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LOUISVILLE, Ky. (WDRB) – Sheppard Square was home to public housing residents in Louisville's Smoketown neighborhood from before World War II until two years ago, when an exodus of families began as part of a plan to raze and remake the blighted complex into a mixed-income development.
"There are people living in Smoketown, but it's almost like Smoketown emptied out a little bit," said Jane Walsh, a housing activist who has followed the project. "Even for the people who live there, it's harder for them to keep their voices loud."
Now, the first wave of residents is set to arrive at the redeveloped Sheppard Square next month, when housing officials say construction will wrap up on five buildings at Hancock and Jacob streets.
In all, more than 100 people are expected to move into 60 units – a fraction of the 310 subsidized and market-rate apartments and 23 houses planned to be finished by 2015.
The development will keep its name, in tribute to the African-American minister and civil-rights activist William Henry Sheppard.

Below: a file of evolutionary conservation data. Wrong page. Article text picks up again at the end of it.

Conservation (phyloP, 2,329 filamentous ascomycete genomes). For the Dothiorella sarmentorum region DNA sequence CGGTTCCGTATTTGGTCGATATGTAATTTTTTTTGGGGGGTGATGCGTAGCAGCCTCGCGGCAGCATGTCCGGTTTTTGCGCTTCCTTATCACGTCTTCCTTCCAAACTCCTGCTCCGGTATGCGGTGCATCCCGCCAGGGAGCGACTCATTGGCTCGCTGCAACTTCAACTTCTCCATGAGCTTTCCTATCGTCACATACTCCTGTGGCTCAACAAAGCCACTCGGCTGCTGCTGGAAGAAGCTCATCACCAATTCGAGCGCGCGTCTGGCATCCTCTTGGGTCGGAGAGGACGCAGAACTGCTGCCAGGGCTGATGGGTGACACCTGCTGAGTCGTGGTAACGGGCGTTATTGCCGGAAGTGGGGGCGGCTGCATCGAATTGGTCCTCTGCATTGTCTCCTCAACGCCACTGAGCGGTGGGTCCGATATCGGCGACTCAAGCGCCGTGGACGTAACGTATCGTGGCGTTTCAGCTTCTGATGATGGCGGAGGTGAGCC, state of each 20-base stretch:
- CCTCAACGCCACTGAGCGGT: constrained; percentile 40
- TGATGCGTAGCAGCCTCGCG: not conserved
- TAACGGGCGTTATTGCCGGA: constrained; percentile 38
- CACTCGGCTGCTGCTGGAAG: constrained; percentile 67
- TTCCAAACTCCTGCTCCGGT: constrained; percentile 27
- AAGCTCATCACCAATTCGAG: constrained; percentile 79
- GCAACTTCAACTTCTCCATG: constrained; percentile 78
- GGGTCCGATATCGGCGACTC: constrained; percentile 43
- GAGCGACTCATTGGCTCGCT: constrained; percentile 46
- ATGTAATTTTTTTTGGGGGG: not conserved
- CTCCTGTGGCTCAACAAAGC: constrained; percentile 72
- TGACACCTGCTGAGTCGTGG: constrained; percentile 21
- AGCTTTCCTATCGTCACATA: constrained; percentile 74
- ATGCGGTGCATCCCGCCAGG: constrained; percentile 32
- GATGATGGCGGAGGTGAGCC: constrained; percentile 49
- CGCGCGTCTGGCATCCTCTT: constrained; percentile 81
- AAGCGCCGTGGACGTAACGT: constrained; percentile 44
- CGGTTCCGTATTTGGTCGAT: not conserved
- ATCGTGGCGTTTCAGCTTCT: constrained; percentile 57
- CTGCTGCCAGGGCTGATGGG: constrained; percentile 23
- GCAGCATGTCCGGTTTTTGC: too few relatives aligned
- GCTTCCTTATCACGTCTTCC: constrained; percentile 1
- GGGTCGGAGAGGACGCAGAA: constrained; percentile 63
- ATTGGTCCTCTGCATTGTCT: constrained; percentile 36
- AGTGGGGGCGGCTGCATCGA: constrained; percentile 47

The new, $142 million Sheppard Square is more than two years from becoming a reality, but demand is already outpacing the number of apartments being built, said Tim Barry, executive director of the Louisville Metro Housing Authority, which is overseeing the work.
Barry said roughly 800 people have asked about renting at Sheppard Square, the third mixed-income neighborhood on the site of a former public housing complex. Liberty Green replaced the Clarksdale Homes east of downtown, and Park DuValle was built where the Cotter and Lang complexes once stood in western Louisville.
"The interest we've had from people, from the general public, in terms of leasing units at Sheppard Square, has been through the roof – far more than Liberty Green and Park DuValle, which were hugely successful," Barry said.
The construction already has begun transforming the neighborhood. Gone are rows of squat, two-story buildings the city and housing officials targeted in an effort to eliminate clusters of poverty found in large public housing developments.